Patterns from the 16th Century.
This weeks drawing board is full of 16th Century Jacobean patterns featuring flowers and leaves (of course!).
Top row: Top sketch book with colour swatch samples for leaves, mainly yellows, blues and greens, lower sketchbook with gum leaf pattern in watercolours using tonal shades mixed up from Payne’s Grey, Ultramarine and Crimson.
Square 6″ x 6″ watercolour sheets with Jacobean flower designs drawn on them ready for watercolour washes. A couple of completed designs using a limited colour palette of Phlalo blues and lemon yellow.
Large sketchbook with practice flower designs and research, once you get into the rhythm of drawing these flower designs its really good fun. I’ve been looking mainly at tapestries and embroideries from 16th century along with a few pattern books and find that the key features to these designs are side views of flowers – almost as though looking at a section sliced through the flower (like biology illustrations). The flowers are often loosely based on tulips, roses and carnations, they always have odd numbers of petals, and often leaves are drawn from flat from above. I’ve added a few of my own leaf designs and swirls to the mix.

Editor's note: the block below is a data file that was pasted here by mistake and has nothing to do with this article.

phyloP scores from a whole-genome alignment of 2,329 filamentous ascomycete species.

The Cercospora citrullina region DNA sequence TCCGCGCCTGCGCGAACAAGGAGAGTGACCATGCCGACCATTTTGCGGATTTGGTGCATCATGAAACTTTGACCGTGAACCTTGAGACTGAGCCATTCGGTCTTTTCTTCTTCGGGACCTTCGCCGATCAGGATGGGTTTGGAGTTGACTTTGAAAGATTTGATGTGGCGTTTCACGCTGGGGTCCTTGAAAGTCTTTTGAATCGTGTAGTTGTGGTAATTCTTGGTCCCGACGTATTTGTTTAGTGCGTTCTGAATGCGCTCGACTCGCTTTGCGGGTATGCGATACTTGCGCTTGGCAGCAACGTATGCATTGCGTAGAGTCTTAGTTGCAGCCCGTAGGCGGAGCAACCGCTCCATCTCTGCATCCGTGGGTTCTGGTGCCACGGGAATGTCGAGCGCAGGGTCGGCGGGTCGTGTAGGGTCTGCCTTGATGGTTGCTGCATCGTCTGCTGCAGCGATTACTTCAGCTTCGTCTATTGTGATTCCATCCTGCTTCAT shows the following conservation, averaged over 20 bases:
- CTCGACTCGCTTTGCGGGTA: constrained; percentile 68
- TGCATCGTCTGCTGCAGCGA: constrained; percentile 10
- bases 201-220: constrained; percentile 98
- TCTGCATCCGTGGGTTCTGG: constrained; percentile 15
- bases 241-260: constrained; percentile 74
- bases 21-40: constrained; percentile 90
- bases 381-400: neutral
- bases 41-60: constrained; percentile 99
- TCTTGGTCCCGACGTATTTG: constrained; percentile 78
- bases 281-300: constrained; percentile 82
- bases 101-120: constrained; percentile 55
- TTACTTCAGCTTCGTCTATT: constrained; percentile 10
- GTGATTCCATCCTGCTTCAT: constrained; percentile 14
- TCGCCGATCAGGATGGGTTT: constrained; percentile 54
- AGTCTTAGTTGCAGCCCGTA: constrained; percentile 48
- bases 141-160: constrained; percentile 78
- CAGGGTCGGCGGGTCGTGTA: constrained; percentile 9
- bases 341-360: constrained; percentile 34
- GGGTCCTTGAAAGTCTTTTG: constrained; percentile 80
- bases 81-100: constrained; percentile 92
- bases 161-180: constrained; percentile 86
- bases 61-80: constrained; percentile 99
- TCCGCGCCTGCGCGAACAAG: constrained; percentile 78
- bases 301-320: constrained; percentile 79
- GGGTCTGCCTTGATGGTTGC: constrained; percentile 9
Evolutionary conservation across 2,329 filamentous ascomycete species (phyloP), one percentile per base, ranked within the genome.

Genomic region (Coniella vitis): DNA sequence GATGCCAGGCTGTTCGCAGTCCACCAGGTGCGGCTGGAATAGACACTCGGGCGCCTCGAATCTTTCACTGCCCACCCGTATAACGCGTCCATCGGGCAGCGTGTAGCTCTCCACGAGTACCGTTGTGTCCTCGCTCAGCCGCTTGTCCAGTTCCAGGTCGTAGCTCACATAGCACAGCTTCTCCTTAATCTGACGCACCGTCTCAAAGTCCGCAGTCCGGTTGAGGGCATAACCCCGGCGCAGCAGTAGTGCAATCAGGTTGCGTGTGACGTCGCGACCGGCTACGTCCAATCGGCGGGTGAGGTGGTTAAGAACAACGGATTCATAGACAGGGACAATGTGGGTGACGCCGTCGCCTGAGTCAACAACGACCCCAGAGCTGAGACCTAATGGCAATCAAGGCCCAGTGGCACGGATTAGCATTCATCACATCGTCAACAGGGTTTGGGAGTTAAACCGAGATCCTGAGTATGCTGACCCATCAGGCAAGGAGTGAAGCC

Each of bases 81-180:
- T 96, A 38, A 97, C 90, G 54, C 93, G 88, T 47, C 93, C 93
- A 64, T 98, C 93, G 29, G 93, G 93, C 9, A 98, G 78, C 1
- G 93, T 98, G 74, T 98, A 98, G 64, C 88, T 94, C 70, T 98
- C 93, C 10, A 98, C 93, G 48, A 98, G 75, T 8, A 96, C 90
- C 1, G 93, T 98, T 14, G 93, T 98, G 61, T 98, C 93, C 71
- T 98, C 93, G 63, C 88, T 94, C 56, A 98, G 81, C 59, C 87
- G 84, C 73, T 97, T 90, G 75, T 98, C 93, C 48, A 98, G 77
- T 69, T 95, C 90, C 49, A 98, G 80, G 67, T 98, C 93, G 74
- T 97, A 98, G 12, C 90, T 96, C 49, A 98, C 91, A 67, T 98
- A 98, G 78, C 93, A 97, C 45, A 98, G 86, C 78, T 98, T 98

Bottom row: Two more completed paintings using a turquoise colour scheme, I’ve listed them on Etsy. In the middle of the board a flower design is still being painted and I’m using Prussian Blue as the basis of this colour scheme – so more reddish blue than greeny blue. To create these paintings I’ve been taping them down with masking tape onto corrugated plastic sheeting, this is light and waterproof, and with a little gentle heating the masking tape lifts off really easily leaving a nice crisp 1/4″ border round the painting.
I’m using layering techniques for these paintings, starting with a background wash then filling in the patterns with more layers to create deeper colours. Pentel water brush pen. Rectangular plastic palette with my Winsor and Newton tubes of paint – a great Ebay purchase for about $3! it has nice deep wells for paint mixing. Just to the right half in shot is a practice painting, for testing colours on before committing to the final painting I’m working on.